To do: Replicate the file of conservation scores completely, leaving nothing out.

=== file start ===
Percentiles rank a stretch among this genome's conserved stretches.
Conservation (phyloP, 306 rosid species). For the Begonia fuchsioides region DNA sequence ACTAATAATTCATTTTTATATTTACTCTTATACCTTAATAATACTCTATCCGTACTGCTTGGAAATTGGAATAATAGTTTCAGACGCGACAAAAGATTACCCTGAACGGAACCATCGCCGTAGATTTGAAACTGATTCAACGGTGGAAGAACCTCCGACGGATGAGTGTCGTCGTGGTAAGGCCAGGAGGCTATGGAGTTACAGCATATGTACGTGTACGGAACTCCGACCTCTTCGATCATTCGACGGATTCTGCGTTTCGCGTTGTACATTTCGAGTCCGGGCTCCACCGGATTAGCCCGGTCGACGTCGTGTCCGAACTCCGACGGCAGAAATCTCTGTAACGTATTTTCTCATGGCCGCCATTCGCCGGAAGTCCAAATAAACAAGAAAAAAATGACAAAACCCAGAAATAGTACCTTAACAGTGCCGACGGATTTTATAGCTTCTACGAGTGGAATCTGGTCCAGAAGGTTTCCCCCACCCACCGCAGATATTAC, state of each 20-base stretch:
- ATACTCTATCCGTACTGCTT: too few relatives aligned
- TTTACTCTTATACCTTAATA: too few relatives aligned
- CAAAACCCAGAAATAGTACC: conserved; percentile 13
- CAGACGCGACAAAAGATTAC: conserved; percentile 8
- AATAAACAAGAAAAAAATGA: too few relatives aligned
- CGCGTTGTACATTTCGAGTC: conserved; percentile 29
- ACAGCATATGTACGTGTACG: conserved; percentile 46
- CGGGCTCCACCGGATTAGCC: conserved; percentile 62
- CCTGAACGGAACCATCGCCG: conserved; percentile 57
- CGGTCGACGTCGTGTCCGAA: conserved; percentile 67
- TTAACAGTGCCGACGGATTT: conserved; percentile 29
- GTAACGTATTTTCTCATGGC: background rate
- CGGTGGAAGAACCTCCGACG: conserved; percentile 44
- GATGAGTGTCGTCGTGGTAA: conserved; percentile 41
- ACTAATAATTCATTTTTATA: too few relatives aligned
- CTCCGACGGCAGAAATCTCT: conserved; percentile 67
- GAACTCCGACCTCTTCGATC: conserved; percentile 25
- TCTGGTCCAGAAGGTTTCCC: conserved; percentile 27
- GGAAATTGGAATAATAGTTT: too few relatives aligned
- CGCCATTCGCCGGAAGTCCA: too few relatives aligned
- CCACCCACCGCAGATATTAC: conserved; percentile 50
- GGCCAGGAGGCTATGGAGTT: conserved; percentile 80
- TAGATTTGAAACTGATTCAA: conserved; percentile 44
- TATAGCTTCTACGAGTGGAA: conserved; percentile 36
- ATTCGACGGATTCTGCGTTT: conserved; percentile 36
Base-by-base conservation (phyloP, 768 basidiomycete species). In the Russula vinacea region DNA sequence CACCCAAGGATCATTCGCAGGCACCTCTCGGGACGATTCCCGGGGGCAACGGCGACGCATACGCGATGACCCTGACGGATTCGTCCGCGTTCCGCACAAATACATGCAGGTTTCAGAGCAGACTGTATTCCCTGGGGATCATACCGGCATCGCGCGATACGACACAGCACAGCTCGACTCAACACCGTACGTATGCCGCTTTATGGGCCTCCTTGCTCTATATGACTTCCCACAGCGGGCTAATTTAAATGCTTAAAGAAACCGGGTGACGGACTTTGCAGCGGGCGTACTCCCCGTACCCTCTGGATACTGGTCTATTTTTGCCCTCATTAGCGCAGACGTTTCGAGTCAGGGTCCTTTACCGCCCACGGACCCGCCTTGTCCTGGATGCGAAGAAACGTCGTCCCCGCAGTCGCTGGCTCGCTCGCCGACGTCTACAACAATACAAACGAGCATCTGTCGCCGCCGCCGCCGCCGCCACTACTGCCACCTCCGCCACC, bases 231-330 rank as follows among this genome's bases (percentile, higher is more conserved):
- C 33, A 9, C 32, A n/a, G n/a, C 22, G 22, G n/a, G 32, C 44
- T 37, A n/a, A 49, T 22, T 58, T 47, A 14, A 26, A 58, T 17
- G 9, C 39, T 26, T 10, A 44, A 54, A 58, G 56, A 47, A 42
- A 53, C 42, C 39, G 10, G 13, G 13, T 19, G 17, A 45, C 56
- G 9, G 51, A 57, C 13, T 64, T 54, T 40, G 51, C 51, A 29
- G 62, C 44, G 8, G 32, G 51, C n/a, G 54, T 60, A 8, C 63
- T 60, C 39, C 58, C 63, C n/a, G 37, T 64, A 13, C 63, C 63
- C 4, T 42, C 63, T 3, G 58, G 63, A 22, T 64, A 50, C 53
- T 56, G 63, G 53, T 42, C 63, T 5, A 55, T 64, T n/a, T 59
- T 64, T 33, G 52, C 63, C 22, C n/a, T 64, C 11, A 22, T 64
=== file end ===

Percentiles rank a stretch among this genome's conserved stretches.
Conservation (phyloP, 306 rosid species). For the Begonia fuchsioides region DNA sequence ACTAATAATTCATTTTTATATTTACTCTTATACCTTAATAATACTCTATCCGTACTGCTTGGAAATTGGAATAATAGTTTCAGACGCGACAAAAGATTACCCTGAACGGAACCATCGCCGTAGATTTGAAACTGATTCAACGGTGGAAGAACCTCCGACGGATGAGTGTCGTCGTGGTAAGGCCAGGAGGCTATGGAGTTACAGCATATGTACGTGTACGGAACTCCGACCTCTTCGATCATTCGACGGATTCTGCGTTTCGCGTTGTACATTTCGAGTCCGGGCTCCACCGGATTAGCCCGGTCGACGTCGTGTCCGAACTCCGACGGCAGAAATCTCTGTAACGTATTTTCTCATGGCCGCCATTCGCCGGAAGTCCAAATAAACAAGAAAAAAATGACAAAACCCAGAAATAGTACCTTAACAGTGCCGACGGATTTTATAGCTTCTACGAGTGGAATCTGGTCCAGAAGGTTTCCCCCACCCACCGCAGATATTAC, state of each 20-base stretch:
- ATACTCTATCCGTACTGCTT: too few relatives aligned
- TTTACTCTTATACCTTAATA: too few relatives aligned
- CAAAACCCAGAAATAGTACC: conserved; percentile 13
- CAGACGCGACAAAAGATTAC: conserved; percentile 8
- AATAAACAAGAAAAAAATGA: too few relatives aligned
- CGCGTTGTACATTTCGAGTC: conserved; percentile 29
- ACAGCATATGTACGTGTACG: conserved; percentile 46
- CGGGCTCCACCGGATTAGCC: conserved; percentile 62
- CCTGAACGGAACCATCGCCG: conserved; percentile 57
- CGGTCGACGTCGTGTCCGAA: conserved; percentile 67
- TTAACAGTGCCGACGGATTT: conserved; percentile 29
- GTAACGTATTTTCTCATGGC: background rate
- CGGTGGAAGAACCTCCGACG: conserved; percentile 44
- GATGAGTGTCGTCGTGGTAA: conserved; percentile 41
- ACTAATAATTCATTTTTATA: too few relatives aligned
- CTCCGACGGCAGAAATCTCT: conserved; percentile 67
- GAACTCCGACCTCTTCGATC: conserved; percentile 25
- TCTGGTCCAGAAGGTTTCCC: conserved; percentile 27
- GGAAATTGGAATAATAGTTT: too few relatives aligned
- CGCCATTCGCCGGAAGTCCA: too few relatives aligned
- CCACCCACCGCAGATATTAC: conserved; percentile 50
- GGCCAGGAGGCTATGGAGTT: conserved; percentile 80
- TAGATTTGAAACTGATTCAA: conserved; percentile 44
- TATAGCTTCTACGAGTGGAA: conserved; percentile 36
- ATTCGACGGATTCTGCGTTT: conserved; percentile 36
Base-by-base conservation (phyloP, 768 basidiomycete species). In the Russula vinacea region DNA sequence CACCCAAGGATCATTCGCAGGCACCTCTCGGGACGATTCCCGGGGGCAACGGCGACGCATACGCGATGACCCTGACGGATTCGTCCGCGTTCCGCACAAATACATGCAGGTTTCAGAGCAGACTGTATTCCCTGGGGATCATACCGGCATCGCGCGATACGACACAGCACAGCTCGACTCAACACCGTACGTATGCCGCTTTATGGGCCTCCTTGCTCTATATGACTTCCCACAGCGGGCTAATTTAAATGCTTAAAGAAACCGGGTGACGGACTTTGCAGCGGGCGTACTCCCCGTACCCTCTGGATACTGGTCTATTTTTGCCCTCATTAGCGCAGACGTTTCGAGTCAGGGTCCTTTACCGCCCACGGACCCGCCTTGTCCTGGATGCGAAGAAACGTCGTCCCCGCAGTCGCTGGCTCGCTCGCCGACGTCTACAACAATACAAACGAGCATCTGTCGCCGCCGCCGCCGCCGCCACTACTGCCACCTCCGCCACC, bases 231-330 rank as follows among this genome's bases (percentile, higher is more conserved):
- C 33, A 9, C 32, A n/a, G n/a, C 22, G 22, G n/a, G 32, C 44
- T 37, A n/a, A 49, T 22, T 58, T 47, A 14, A 26, A 58, T 17
- G 9, C 39, T 26, T 10, A 44, A 54, A 58, G 56, A 47, A 42
- A 53, C 42, C 39, G 10, G 13, G 13, T 19, G 17, A 45, C 56
- G 9, G 51, A 57, C 13, T 64, T 54, T 40, G 51, C 51, A 29
- G 62, C 44, G 8, G 32, G 51, C n/a, G 54, T 60, A 8, C 63
- T 60, C 39, C 58, C 63, C n/a, G 37, T 64, A 13, C 63, C 63
- C 4, T 42, C 63, T 3, G 58, G 63, A 22, T 64, A 50, C 53
- T 56, G 63, G 53, T 42, C 63, T 5, A 55, T 64, T n/a, T 59
- T 64, T 33, G 52, C 63, C 22, C n/a, T 64, C 11, A 22, T 64